With two albums under their belts, the London based psychedelic folk rock band Crumbling Ghost can be found at the inaugural Vernal Equinox festival in Preston on March 4th. Their most recent release, the ethereal, ‘Five Songs’, an EP that mixes traditional folk songs with dark fuzz-rock, features such songs as ‘Are You Going To Leave Me?’ (their take on Scarborough Fair) and the guitar-heavy ‘Maajun’.

Feel free to introduce your band, Crumbling Ghost, to our readers. What got you involved in this endeavor?

Ruth (Bass): A shared love of the same types of music — old folk, metal, and heavy, riff-based music. We all knew each other in different capacities and have all played in different bands in the same circles in London.

Donny (Guitar): I’d known John (Guitar) for a while and after his band broke up and I’d left my previous band, he asked if I wanted to join in jamming with him, Matt (drums) and our original bassist Neil. We ended up playing as Damo Suzuki’s ‘‘sound carriers’’ for a night and decided to keep it going. Shortly after Ruth and Katie (Vocals) joined and eight years later we’re still here.

You’ll be performing at the Vernal Equinox festival, how has the festival atmosphere changed since your bands’ first festival?

Donny: Vernal Equinox will only be our third festival, all of which have happened within the past twelve months, the others being Roadburn 2016, and The Great British Folk Festival. Ruth was away for both of those, so our good friend Simon Kobayashi filled in. Aside from those we’ve just played normal gigs. However, Roadburn and The Great British Folk Festival were about as different from each other as you could get, so it’s difficult to compare. They were both amazing fun though.

What unexpected inspirations stimulated your latest EP, Five Songs?

Donny: For me, I tried to channel some a twin peaks vibe into my guitar lines on ‘Lose And Get Something Good’. Not sure that’s clear in the end result, but that’s what I tried.

How do your songs come about in the recording process?

Donny: The traditional songs mostly come via John. He’s the real folk fan of the band. He’ll earmark something he likes and will bring to us with a general idea of what he wants to do. Then we ruin all of his careful plans and ideas by adding our own, and then we either keep playing it or abandon it. With the original pieces, one of us will come in with some ideas, sometimes full formed, sometimes just little pieces of music and we just bounce them around for a few weeks/months until we’re happy with them. Usually once we have 4 or 5 we’re happy with, we go and record them. Although for the next release I think we’re going to try and record the whole thing all in one visit.

Ruth: We tend to go into the studio with fairly fully-formed songs which don’t really change too much as we record them, apart from the odd tweak here and there. We might get creative with some layers of instruments, but they sound on the recordings pretty much as they do when we play them live.


Your songs are often historical in nature, transporting listeners to a forgotten time in Britain. What interests you about these times in particular?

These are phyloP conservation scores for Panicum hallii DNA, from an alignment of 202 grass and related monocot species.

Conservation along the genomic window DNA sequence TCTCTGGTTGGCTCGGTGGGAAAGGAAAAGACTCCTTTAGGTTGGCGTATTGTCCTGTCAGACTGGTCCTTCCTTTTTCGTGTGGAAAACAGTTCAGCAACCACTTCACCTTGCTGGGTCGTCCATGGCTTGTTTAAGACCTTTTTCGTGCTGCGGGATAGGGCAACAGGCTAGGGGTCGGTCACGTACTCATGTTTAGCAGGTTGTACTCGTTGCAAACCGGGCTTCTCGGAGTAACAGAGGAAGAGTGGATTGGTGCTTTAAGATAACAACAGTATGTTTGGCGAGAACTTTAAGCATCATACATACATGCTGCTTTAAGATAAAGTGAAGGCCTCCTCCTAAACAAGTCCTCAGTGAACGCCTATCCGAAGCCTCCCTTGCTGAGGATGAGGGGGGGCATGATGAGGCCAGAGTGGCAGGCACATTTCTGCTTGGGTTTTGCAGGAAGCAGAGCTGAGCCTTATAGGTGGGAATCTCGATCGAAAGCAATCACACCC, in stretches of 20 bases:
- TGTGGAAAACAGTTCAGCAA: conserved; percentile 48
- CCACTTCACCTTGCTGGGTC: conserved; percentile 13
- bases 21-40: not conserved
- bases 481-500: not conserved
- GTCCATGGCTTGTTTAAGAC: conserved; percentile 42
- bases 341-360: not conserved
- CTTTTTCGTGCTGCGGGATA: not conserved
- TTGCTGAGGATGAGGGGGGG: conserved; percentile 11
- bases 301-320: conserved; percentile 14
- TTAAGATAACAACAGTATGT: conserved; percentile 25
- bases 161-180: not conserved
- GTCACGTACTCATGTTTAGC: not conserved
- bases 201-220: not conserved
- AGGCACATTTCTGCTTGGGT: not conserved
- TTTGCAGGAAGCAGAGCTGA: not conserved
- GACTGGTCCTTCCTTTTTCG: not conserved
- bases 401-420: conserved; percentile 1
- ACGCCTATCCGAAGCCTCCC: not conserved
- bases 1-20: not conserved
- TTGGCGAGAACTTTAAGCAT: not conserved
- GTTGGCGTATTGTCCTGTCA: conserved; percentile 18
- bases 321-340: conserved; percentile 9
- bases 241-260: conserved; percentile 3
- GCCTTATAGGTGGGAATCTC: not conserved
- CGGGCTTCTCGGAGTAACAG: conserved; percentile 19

Ruth: I suppose we tend to be attracted to the darker songs of the folk canon — murderers, tricksters, nasty events.

Donny: It’s all so bleak and miserable. These were the popular songs of the time, and all about people being drowned, killed at war, tricked by con-men and so on. It’s gruesomely morose and appeals to us as fans of darker musical themes. It also appeals to our dark sense of humour I think. Nothing quite like singing 200-year-old songs about drowning people.

On your second album II, you brilliantly cover ‘Reynardine’, a song most people would be familiar with as a 60s/70s folk revival standard. How do you think today’s folk revival holds up in comparison?

Donny: Difficult for me to answer as in all honesty I don’t listen to much folk. John is the big folk fan of the band and I enjoy hearing what he’s unearthed and enjoy playing around with it. But otherwise I’m utterly clueless about the folk revival. Though I have found it fascinating that several bands have embraced folk themes around a similar time to us and have been mixing it with heavier themes. Even more so that people have developed a real hunger for it. Must have been something in the water.

What are some favourite folk songs of yours that you have yet to cover or put your eclectic spin to but would like to in the future?

Donny: Again, that’s more John’s thing. It’s possible we’ll record ‘Gower Wassail’ properly after we recorded a live version for ‘Bright Young Folk‘ last Christmas. That said, it’s not really folk but I’d love to attempt ‘Wreck’ by Gentle Giant, such a great song. I’ve wanted us to cover that since we first started.

Ruth: Watch this space, I suppose…!

What’s on the horizon for Crumbling Ghost? A new full-release?

Ruth: Playing live this year, and writing new songs, and hopefully a new album in 2018.

Donny: Yep, Vernal Equinox fest, then supporting our friends Church Of The Cosmic Skull at their London show, then the Ilfracombe Folk Festival. In between we’ll be working on the next full length album. It’s slow going as we’re all spread across the UK, but we’re tentatively aiming for summer 2018.

Sarah Medeiros